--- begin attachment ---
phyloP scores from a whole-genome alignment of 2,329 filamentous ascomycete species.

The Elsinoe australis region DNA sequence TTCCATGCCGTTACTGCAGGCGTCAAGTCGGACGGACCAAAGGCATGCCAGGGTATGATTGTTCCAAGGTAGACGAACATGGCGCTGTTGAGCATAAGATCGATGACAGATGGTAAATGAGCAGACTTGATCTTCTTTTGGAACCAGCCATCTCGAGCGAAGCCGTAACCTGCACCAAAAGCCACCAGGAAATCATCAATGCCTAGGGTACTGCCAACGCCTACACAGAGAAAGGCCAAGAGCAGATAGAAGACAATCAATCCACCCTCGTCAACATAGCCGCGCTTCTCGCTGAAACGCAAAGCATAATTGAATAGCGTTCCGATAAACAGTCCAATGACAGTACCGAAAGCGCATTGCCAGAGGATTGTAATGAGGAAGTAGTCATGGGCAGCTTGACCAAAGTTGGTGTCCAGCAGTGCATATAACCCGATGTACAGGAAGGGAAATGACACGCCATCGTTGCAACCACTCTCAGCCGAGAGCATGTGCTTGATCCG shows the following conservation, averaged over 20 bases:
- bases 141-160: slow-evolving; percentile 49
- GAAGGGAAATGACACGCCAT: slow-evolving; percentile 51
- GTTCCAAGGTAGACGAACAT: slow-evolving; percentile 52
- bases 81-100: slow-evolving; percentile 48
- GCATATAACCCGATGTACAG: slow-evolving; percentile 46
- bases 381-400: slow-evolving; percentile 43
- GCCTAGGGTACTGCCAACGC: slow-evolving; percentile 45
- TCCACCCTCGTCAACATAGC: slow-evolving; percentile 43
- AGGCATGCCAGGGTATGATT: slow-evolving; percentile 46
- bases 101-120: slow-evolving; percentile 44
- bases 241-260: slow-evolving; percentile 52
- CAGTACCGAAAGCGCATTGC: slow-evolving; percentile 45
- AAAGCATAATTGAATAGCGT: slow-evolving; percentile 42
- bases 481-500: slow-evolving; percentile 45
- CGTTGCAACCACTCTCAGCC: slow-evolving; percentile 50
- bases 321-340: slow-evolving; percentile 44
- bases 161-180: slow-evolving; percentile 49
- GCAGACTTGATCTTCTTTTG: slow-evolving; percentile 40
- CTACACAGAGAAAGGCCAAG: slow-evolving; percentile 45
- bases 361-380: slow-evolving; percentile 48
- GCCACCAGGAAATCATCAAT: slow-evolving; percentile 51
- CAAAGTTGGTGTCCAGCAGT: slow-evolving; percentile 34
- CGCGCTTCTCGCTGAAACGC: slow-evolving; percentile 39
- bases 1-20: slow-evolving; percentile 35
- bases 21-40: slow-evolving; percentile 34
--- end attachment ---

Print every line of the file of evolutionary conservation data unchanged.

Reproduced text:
phyloP scores from a whole-genome alignment of 2,329 filamentous ascomycete species.

The Elsinoe australis region DNA sequence TTCCATGCCGTTACTGCAGGCGTCAAGTCGGACGGACCAAAGGCATGCCAGGGTATGATTGTTCCAAGGTAGACGAACATGGCGCTGTTGAGCATAAGATCGATGACAGATGGTAAATGAGCAGACTTGATCTTCTTTTGGAACCAGCCATCTCGAGCGAAGCCGTAACCTGCACCAAAAGCCACCAGGAAATCATCAATGCCTAGGGTACTGCCAACGCCTACACAGAGAAAGGCCAAGAGCAGATAGAAGACAATCAATCCACCCTCGTCAACATAGCCGCGCTTCTCGCTGAAACGCAAAGCATAATTGAATAGCGTTCCGATAAACAGTCCAATGACAGTACCGAAAGCGCATTGCCAGAGGATTGTAATGAGGAAGTAGTCATGGGCAGCTTGACCAAAGTTGGTGTCCAGCAGTGCATATAACCCGATGTACAGGAAGGGAAATGACACGCCATCGTTGCAACCACTCTCAGCCGAGAGCATGTGCTTGATCCG shows the following conservation, averaged over 20 bases:
- bases 141-160: slow-evolving; percentile 49
- GAAGGGAAATGACACGCCAT: slow-evolving; percentile 51
- GTTCCAAGGTAGACGAACAT: slow-evolving; percentile 52
- bases 81-100: slow-evolving; percentile 48
- GCATATAACCCGATGTACAG: slow-evolving; percentile 46
- bases 381-400: slow-evolving; percentile 43
- GCCTAGGGTACTGCCAACGC: slow-evolving; percentile 45
- TCCACCCTCGTCAACATAGC: slow-evolving; percentile 43
- AGGCATGCCAGGGTATGATT: slow-evolving; percentile 46
- bases 101-120: slow-evolving; percentile 44
- bases 241-260: slow-evolving; percentile 52
- CAGTACCGAAAGCGCATTGC: slow-evolving; percentile 45
- AAAGCATAATTGAATAGCGT: slow-evolving; percentile 42
- bases 481-500: slow-evolving; percentile 45
- CGTTGCAACCACTCTCAGCC: slow-evolving; percentile 50
- bases 321-340: slow-evolving; percentile 44
- bases 161-180: slow-evolving; percentile 49
- GCAGACTTGATCTTCTTTTG: slow-evolving; percentile 40
- CTACACAGAGAAAGGCCAAG: slow-evolving; percentile 45
- bases 361-380: slow-evolving; percentile 48
- GCCACCAGGAAATCATCAAT: slow-evolving; percentile 51
- CAAAGTTGGTGTCCAGCAGT: slow-evolving; percentile 34
- CGCGCTTCTCGCTGAAACGC: slow-evolving; percentile 39
- bases 1-20: slow-evolving; percentile 35
- bases 21-40: slow-evolving; percentile 34